Goldberg was flustered by Hemingway’s riposte. There’s a reason for that: the Punditocracy and the political elite in both parties have strained to associate President Trump with Russian efforts to perturb the 2016 election. Neither the Democrats nor the Republican Establishment nor the media have ever wanted to leave any other impression with the public. All three have done their best to persuade the public – sometimes subtly, sometimes not – that Trump’s accession to the White House is somehow illegitimate. Their pride and prejudices require that they believe and maintain exactly that.

     The will to believe what one wishes to believe can be very strong. Here’s another example:

     How much more self-glorifying can you get? But of course, Hillary Clinton wrote a huge book of excuses and self-exculpations for her election loss. Her vanity demands that she find “victories” beneath her defeat.

     Needless to say, Hillary Clinton would love to see a verdict of collusion with a foreign power against President Trump. Not that it would put her in the Oval Office, of course. But the salve for her wounded ego would be most soothing.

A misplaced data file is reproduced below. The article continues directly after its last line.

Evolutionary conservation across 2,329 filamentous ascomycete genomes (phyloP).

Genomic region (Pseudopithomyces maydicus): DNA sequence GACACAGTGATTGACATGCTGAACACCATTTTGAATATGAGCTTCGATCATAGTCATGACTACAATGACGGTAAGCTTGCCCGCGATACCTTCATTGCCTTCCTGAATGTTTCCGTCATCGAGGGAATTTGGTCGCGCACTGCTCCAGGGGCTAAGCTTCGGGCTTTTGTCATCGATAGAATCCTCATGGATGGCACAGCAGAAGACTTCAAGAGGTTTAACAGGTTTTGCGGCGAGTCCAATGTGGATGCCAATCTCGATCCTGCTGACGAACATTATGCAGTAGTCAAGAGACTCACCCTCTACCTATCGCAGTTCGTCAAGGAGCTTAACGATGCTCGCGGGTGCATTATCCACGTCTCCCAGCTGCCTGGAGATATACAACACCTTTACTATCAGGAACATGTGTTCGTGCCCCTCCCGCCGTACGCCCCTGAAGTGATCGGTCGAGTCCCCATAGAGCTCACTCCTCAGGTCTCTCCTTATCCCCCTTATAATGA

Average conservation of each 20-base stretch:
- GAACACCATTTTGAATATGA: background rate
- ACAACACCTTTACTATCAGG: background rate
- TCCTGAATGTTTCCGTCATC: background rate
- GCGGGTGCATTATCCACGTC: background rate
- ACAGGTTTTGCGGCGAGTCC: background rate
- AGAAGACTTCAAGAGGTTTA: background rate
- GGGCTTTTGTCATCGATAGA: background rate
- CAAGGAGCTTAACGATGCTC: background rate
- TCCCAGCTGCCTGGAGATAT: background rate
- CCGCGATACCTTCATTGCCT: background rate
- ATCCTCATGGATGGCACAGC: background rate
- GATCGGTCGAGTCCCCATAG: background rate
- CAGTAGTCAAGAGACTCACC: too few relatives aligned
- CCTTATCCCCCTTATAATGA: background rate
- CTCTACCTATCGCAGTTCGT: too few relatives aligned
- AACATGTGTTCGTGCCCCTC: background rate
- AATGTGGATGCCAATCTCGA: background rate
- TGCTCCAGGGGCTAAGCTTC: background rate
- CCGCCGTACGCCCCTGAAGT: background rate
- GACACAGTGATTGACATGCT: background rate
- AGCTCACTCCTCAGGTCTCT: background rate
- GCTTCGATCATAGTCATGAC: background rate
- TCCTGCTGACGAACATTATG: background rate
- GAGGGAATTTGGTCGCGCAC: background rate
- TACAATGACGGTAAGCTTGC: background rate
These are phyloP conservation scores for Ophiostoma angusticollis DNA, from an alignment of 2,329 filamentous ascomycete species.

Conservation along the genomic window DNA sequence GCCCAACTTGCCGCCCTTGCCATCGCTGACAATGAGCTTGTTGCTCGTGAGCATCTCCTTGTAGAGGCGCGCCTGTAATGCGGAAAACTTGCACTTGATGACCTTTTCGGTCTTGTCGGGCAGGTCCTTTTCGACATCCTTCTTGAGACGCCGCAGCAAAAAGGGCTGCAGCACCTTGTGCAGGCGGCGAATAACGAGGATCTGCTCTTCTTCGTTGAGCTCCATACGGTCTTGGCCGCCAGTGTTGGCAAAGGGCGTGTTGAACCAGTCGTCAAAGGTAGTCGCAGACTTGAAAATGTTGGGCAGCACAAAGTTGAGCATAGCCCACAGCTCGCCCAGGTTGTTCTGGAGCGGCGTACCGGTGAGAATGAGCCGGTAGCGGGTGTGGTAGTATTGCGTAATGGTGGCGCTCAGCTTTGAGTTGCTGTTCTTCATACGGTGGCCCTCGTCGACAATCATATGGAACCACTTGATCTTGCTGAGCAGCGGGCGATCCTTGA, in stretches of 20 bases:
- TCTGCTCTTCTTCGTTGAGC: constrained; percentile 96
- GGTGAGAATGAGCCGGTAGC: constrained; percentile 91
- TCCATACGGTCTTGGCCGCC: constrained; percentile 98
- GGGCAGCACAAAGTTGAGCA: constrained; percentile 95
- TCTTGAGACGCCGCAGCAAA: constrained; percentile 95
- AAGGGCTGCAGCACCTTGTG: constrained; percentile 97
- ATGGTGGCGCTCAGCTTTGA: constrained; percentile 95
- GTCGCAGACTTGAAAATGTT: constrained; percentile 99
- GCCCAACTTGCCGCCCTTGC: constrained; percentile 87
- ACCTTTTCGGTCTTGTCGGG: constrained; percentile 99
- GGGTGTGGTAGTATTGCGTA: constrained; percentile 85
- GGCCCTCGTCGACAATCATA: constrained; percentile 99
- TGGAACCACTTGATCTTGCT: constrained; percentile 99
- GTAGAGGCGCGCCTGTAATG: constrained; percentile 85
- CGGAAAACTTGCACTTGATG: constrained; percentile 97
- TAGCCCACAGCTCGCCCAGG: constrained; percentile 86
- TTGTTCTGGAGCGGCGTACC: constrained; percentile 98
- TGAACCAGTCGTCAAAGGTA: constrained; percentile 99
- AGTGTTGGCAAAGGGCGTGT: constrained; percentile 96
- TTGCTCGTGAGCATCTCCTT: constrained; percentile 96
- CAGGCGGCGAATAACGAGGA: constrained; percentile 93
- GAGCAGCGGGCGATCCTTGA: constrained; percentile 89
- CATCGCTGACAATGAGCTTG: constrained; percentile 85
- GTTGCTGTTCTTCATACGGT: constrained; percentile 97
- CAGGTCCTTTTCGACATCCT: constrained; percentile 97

Wishful thinking is always risky. In politics and political opinion-mongering it can be fatal.

     The aim of the High is to remain where they are. – George Orwell

     The American mind is uncomfortable with the notion of an elite. We have a predisposition toward egalitarianism, even though actual equality among men is impossible. The closest we can come to actual equality is equality in our rights as individuals. This is usually phrased as “equality before the law.”

     But such is the nature of Man that there will always be some who demand to be viewed as superior to others, with all the honors and emoluments attendant thereto. This is the essence of the dynamic of politics: Only persons who believe themselves fit to wield power over others will seek it. Among those, a few will attain their goals while the rest are left behind...but the left-behinds will not cease to believe themselves worthy to rule.